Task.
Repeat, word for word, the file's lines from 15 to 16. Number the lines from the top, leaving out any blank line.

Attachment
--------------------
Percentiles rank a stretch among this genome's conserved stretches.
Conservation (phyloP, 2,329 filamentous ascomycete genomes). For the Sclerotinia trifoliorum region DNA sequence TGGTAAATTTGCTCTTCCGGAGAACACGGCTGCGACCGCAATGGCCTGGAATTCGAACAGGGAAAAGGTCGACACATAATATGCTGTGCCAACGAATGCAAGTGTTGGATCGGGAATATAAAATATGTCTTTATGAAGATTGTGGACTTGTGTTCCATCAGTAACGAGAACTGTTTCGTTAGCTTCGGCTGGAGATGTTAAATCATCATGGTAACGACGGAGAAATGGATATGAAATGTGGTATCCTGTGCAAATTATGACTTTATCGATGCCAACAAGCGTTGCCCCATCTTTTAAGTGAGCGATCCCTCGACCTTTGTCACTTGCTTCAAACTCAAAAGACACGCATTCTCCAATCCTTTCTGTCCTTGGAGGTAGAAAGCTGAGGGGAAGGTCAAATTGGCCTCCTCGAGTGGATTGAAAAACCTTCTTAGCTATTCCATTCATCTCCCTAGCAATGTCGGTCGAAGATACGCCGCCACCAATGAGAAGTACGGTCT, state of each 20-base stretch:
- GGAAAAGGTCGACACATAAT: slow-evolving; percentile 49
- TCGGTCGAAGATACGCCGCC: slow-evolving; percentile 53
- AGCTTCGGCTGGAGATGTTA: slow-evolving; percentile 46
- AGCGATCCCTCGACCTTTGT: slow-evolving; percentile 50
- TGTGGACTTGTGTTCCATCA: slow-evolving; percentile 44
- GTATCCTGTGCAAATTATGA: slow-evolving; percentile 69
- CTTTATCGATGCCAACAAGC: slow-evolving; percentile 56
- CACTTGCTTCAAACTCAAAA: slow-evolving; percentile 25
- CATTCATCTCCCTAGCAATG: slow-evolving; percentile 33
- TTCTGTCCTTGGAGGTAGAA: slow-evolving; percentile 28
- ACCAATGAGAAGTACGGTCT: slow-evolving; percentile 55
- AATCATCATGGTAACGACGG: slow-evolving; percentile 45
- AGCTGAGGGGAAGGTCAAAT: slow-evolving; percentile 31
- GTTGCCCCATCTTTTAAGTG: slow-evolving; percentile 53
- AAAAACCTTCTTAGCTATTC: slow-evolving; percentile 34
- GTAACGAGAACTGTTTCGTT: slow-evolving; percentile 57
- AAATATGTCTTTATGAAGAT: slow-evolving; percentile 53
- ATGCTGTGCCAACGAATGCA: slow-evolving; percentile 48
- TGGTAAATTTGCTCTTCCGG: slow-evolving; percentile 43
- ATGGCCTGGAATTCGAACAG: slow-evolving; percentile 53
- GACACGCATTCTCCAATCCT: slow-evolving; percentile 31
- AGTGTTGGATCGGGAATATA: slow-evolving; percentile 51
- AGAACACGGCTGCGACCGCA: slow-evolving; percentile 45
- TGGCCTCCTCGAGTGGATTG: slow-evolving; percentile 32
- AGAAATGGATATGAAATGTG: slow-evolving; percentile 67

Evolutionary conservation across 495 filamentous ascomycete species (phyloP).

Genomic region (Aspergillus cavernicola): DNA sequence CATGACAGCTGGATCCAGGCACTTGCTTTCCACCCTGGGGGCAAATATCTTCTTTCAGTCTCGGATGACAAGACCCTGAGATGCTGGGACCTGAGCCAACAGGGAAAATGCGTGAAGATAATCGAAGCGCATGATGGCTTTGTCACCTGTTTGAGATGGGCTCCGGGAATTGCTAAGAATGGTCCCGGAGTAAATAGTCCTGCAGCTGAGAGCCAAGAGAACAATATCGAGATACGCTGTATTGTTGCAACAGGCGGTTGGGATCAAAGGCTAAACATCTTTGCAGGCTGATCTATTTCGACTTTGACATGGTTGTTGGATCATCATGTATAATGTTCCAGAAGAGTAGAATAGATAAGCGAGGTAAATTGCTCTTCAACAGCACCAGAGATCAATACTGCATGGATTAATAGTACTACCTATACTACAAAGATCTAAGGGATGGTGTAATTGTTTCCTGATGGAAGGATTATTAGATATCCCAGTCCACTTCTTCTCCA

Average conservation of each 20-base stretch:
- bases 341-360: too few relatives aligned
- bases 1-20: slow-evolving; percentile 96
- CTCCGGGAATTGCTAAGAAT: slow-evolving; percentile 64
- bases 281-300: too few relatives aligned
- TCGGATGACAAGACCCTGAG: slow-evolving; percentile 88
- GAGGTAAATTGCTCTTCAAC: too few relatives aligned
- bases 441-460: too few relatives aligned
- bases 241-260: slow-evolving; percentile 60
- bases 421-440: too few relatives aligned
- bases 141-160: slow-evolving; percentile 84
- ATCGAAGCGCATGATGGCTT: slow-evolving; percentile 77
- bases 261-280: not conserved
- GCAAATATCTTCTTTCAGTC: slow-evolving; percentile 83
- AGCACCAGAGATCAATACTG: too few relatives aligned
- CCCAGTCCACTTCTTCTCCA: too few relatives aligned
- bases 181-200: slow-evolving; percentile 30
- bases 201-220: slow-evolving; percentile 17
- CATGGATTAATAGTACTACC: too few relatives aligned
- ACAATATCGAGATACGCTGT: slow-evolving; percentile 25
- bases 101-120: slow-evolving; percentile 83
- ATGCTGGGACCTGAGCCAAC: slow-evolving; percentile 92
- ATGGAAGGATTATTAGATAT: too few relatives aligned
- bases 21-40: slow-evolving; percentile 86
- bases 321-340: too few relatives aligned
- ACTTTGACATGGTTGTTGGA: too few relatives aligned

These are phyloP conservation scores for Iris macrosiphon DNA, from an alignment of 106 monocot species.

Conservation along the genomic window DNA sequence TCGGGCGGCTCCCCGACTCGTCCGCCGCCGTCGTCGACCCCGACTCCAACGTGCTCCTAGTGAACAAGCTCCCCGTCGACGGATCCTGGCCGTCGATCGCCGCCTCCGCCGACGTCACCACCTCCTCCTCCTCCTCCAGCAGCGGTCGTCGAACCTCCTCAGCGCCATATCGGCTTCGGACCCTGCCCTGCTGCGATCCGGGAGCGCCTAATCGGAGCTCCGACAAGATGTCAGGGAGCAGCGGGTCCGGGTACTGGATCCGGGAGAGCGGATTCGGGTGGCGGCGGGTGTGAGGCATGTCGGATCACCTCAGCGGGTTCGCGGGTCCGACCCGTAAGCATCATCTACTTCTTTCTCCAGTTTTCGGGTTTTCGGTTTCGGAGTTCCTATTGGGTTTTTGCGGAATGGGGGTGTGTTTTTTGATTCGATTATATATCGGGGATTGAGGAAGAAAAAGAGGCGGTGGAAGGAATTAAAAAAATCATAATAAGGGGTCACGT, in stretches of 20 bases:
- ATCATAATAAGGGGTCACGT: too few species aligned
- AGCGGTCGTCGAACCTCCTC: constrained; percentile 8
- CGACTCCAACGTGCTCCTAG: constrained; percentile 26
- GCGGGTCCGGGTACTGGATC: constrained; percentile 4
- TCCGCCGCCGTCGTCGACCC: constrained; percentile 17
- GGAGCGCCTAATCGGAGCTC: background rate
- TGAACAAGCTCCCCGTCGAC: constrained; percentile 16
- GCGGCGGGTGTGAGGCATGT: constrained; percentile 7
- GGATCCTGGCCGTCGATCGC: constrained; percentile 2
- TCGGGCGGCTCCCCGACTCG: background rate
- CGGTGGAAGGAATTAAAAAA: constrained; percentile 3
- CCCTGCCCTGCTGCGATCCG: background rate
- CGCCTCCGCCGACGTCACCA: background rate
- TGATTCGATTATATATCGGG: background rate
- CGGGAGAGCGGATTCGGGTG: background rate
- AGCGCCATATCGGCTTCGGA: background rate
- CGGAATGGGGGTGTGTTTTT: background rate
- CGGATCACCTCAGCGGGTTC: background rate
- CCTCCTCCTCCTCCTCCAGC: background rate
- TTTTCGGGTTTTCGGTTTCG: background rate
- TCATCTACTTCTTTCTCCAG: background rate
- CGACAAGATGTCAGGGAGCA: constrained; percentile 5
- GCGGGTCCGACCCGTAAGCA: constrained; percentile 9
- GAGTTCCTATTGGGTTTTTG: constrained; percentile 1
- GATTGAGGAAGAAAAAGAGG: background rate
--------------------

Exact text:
- AGCTGAGGGGAAGGTCAAAT: slow-evolving; percentile 31
- GTTGCCCCATCTTTTAAGTG: slow-evolving; percentile 53